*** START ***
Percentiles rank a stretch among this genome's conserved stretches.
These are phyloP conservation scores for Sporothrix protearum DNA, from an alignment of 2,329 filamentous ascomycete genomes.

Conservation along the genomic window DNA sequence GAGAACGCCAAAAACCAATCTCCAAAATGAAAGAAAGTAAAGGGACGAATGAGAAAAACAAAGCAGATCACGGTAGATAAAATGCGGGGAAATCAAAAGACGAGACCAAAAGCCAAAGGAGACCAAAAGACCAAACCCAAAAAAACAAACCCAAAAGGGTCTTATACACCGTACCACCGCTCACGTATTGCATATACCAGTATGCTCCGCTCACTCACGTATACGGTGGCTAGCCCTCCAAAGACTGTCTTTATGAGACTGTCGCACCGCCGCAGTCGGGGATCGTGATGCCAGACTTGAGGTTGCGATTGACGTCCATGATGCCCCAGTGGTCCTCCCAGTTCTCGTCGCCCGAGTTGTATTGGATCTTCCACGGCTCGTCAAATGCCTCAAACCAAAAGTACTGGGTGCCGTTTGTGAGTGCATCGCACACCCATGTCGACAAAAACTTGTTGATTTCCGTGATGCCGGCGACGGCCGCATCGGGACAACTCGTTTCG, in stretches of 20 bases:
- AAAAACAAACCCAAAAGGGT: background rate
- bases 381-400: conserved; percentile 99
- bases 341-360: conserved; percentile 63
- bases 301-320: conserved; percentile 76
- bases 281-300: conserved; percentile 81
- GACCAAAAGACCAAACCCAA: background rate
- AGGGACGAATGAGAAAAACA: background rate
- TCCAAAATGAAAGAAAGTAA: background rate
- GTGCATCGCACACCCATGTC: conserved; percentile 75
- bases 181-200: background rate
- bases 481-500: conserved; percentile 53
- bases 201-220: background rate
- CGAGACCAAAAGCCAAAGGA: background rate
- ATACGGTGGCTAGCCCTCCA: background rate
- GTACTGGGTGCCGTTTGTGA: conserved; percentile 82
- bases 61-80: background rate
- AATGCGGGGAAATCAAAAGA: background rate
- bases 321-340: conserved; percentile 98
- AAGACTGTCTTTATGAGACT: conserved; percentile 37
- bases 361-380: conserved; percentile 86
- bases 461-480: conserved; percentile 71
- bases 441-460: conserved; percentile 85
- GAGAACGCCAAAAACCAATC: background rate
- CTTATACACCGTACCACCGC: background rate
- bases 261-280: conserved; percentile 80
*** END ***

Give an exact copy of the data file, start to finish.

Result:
Percentiles rank a stretch among this genome's conserved stretches.
These are phyloP conservation scores for Sporothrix protearum DNA, from an alignment of 2,329 filamentous ascomycete genomes.

Conservation along the genomic window DNA sequence GAGAACGCCAAAAACCAATCTCCAAAATGAAAGAAAGTAAAGGGACGAATGAGAAAAACAAAGCAGATCACGGTAGATAAAATGCGGGGAAATCAAAAGACGAGACCAAAAGCCAAAGGAGACCAAAAGACCAAACCCAAAAAAACAAACCCAAAAGGGTCTTATACACCGTACCACCGCTCACGTATTGCATATACCAGTATGCTCCGCTCACTCACGTATACGGTGGCTAGCCCTCCAAAGACTGTCTTTATGAGACTGTCGCACCGCCGCAGTCGGGGATCGTGATGCCAGACTTGAGGTTGCGATTGACGTCCATGATGCCCCAGTGGTCCTCCCAGTTCTCGTCGCCCGAGTTGTATTGGATCTTCCACGGCTCGTCAAATGCCTCAAACCAAAAGTACTGGGTGCCGTTTGTGAGTGCATCGCACACCCATGTCGACAAAAACTTGTTGATTTCCGTGATGCCGGCGACGGCCGCATCGGGACAACTCGTTTCG, in stretches of 20 bases:
- AAAAACAAACCCAAAAGGGT: background rate
- bases 381-400: conserved; percentile 99
- bases 341-360: conserved; percentile 63
- bases 301-320: conserved; percentile 76
- bases 281-300: conserved; percentile 81
- GACCAAAAGACCAAACCCAA: background rate
- AGGGACGAATGAGAAAAACA: background rate
- TCCAAAATGAAAGAAAGTAA: background rate
- GTGCATCGCACACCCATGTC: conserved; percentile 75
- bases 181-200: background rate
- bases 481-500: conserved; percentile 53
- bases 201-220: background rate
- CGAGACCAAAAGCCAAAGGA: background rate
- ATACGGTGGCTAGCCCTCCA: background rate
- GTACTGGGTGCCGTTTGTGA: conserved; percentile 82
- bases 61-80: background rate
- AATGCGGGGAAATCAAAAGA: background rate
- bases 321-340: conserved; percentile 98
- AAGACTGTCTTTATGAGACT: conserved; percentile 37
- bases 361-380: conserved; percentile 86
- bases 461-480: conserved; percentile 71
- bases 441-460: conserved; percentile 85
- GAGAACGCCAAAAACCAATC: background rate
- CTTATACACCGTACCACCGC: background rate
- bases 261-280: conserved; percentile 80